More than 11,000 visitors have arrived in Tasmania since its border restrictions were dropped, according to official figures.
The news will come as a welcome relief to Hobart Airport, which saw inbound passengers slump to just 780 in April.
Australian Aviation previously reported how Qantas and Jetstar will restart 84 weekly return services between Tasmania and Melbourne when the border opens.
The announcement, which amounts to more than 12,000 weekly seats, will also allow Qantas to reopen its Club Lounge in Hobart and Regional Lounges in Devonport and Launceston from 2 December.
From later this month, Jetstar will resume flights between Melbourne and Launceston with 19 weekly services, and increase frequencies between Melbourne and Hobart with 26 weekly services, up from just five in October.
Qantas, meanwhile, will resume flights on three routes, with 14 weekly services between Melbourne and Launceston, 13 between Melbourne and Hobart, and 12 between Melbourne and Devonport.
It follows Virgin also bringing forward the reintroduction of four-times-weekly services between Melbourne-Hobart and Melbourne-Launceston.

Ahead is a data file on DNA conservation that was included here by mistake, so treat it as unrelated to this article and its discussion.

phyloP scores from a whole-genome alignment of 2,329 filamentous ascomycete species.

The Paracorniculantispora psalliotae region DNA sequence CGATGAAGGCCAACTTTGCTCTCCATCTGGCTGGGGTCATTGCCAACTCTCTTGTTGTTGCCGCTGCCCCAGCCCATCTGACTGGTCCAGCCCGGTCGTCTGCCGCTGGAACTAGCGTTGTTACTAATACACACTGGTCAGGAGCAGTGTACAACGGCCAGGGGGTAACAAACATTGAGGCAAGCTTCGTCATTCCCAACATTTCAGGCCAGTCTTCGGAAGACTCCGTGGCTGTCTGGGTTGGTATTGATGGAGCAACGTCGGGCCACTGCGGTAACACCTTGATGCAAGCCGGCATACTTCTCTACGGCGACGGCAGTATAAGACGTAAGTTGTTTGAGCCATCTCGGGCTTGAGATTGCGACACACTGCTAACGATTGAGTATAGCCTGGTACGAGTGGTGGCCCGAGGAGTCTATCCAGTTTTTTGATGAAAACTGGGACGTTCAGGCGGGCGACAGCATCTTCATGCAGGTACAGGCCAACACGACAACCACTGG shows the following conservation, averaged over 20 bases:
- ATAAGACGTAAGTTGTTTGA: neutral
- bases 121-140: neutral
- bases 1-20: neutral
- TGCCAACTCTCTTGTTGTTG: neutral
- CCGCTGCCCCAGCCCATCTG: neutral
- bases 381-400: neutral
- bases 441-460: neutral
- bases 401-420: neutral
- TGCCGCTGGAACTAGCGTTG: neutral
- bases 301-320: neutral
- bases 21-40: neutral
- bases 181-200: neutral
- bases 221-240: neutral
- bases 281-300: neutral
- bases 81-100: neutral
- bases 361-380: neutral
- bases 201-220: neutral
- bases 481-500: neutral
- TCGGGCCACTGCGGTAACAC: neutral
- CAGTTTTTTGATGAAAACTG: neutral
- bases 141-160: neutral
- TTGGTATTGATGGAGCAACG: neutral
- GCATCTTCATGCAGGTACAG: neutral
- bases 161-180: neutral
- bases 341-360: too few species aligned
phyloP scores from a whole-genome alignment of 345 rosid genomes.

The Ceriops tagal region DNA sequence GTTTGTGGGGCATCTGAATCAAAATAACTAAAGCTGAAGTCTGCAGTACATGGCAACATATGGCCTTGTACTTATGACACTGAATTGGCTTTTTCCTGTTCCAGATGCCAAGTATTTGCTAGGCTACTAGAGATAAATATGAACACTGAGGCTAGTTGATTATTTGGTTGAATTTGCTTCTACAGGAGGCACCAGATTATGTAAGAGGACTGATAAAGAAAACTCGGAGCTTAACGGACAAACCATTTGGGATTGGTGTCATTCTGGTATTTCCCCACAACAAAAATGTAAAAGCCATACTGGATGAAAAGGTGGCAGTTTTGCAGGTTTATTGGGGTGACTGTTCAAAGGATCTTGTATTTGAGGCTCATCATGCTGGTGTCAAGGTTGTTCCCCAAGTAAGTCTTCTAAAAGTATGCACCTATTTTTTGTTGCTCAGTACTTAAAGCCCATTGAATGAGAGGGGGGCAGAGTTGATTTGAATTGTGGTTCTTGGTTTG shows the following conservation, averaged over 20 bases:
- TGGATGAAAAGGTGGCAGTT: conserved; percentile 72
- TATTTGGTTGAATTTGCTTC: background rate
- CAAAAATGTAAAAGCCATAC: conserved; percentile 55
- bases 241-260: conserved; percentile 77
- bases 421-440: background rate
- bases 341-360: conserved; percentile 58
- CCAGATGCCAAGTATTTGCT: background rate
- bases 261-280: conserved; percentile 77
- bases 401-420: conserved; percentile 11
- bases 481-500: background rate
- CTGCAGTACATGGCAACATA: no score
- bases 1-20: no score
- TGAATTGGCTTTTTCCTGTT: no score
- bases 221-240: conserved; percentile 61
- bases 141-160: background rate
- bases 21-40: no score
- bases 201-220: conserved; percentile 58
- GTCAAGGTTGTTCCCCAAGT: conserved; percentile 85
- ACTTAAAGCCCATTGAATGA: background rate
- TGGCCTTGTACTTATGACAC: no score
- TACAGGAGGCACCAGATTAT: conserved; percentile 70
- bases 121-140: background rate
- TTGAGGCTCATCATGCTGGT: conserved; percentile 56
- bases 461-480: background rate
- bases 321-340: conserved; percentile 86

The services will commence on 27 November and move to operate daily from 14 December.
The airline also said it would reintroduce twice weekly services between Brisbane-Launceston from 23 November and increase these up to daily services throughout the peak Christmas and summer holiday period.
Australian Aviation also previously reported how flights between Tasmania and New Zealand would restart in January for the first time since 1996.
Prime Minister Scott Morrison announced the deal that will include 130 direct flights from Hobart each year, with three departing per week in warmer months, and two in winter.
It comes shortly after the government also announced plans to allow the state to introduce hotel quarantine and start accepting Australians stranded abroad.
“This has been an incredibly tough year for Australians, and particularly our tourism and hospitality sectors, but the deal will mean tourists from low-risk areas can come to sample Tasmania’s incredible experiences, sights and produce,” PM Morrison said.
The plan to restart travel between the two countries will reportedly cost the federal government $50 million, while state governments will contribute $10 million for structural upgrades. They will mark the first regular flights since 1996, when Air New Zealand pulled the route due to its viability.
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